It’s Time We Get Creative with Our Professional Development (from Arts Watch)
A week and a half ago, Americans for the Arts staff were in trains, planes, and loaded down automobiles, headed for Charm City, aka Baltimore, MD, for our Half-Century Summit. Since I work directly with Americans for the Arts’ Emerging Leaders network and our leadership development programs, I spent time participating in Goucher College’s Leadership Symposium, and many of the leadership themed sessions at the Summit.
At the Summit, a recurring conversation in our sessions centered on how we as individuals and organizations could make professional development for our field a larger priority. And by priority, we don’t mean a larger piece of our dwindling budgets. The majority of arts organizations are struggling to figure out how to do more with less, and we need to develop ways to continue making professional development a priority during this tough economy.
In the results from the 2009 Survey to the field of Emerging Arts Leaders, I was shocked to discover that while 70 percent of our current emerging leaders consider arts administration their long term career, only 28.5 percent either strongly agree or agree that there is room for career advancement within their organization.
How will the remaining 41.5 percent of those who want to stay in the field realistically do so when they don’t feel they can grow?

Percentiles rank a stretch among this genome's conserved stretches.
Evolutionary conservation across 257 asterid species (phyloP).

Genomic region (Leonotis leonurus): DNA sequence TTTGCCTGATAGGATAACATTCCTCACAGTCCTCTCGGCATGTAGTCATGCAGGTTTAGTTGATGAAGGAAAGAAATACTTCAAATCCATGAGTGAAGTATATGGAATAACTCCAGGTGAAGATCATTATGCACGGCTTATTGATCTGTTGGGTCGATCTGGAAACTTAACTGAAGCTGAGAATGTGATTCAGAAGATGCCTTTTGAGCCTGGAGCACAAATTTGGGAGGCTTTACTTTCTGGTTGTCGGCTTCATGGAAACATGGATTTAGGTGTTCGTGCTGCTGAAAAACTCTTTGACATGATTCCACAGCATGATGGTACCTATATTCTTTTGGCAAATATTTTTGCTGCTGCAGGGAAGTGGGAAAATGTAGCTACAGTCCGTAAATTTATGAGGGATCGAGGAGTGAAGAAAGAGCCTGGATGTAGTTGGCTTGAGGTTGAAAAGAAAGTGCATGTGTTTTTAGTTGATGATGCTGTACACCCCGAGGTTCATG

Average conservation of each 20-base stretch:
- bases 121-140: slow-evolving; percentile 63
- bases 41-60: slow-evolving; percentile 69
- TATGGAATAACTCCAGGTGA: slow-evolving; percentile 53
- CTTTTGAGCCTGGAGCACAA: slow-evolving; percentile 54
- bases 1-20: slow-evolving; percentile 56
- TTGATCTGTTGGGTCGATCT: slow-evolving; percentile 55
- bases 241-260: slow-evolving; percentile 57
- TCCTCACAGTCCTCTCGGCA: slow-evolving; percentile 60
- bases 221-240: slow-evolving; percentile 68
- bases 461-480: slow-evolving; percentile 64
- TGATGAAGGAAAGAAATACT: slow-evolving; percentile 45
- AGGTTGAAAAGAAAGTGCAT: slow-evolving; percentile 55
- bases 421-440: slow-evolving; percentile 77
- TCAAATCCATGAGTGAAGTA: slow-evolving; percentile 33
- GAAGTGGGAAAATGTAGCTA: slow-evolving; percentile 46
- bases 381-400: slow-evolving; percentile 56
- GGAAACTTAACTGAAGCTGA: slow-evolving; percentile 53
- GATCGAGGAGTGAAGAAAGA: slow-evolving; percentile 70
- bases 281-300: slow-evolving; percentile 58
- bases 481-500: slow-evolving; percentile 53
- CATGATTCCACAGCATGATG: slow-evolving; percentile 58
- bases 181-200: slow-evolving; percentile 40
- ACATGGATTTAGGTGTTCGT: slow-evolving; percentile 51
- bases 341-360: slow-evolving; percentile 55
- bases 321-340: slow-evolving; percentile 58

On top of this, only 20 percent of our respondents indicated that they have one-on-one meetings with senior staff at their organizations to discuss career development. And only 25 percent participate in mentoring lunches or other one-on-one meetings.
These are FREE opportunities that we can ask for, or that organizations can provide to their employees as a way to support their continued growth and in turn the growth and expansion of the field as a whole. Why are we not taking advantage of professional development that is easy to put together, practically free to manage, and can have a major impact?
I also believe that emerging and experienced leaders should both have the opportunity to participate in local, regional, and national conferences, and I was happy to see a good mix of faces at our Summit this year. However, there is so much more we can do at home in our own backyards that will help foster professional development.
If this survey is repeated in three years, I hope the above statistics will improve. I know there are at least 30 local Emerging Leader Networks out there, which is great and we want to continue strengthening these programs. But please tell us what else you do! Do you have a great working model of providing professional development that is taking place in your organization or community? Or as an individual, how do you seek professional development for yourself without breaking your budget?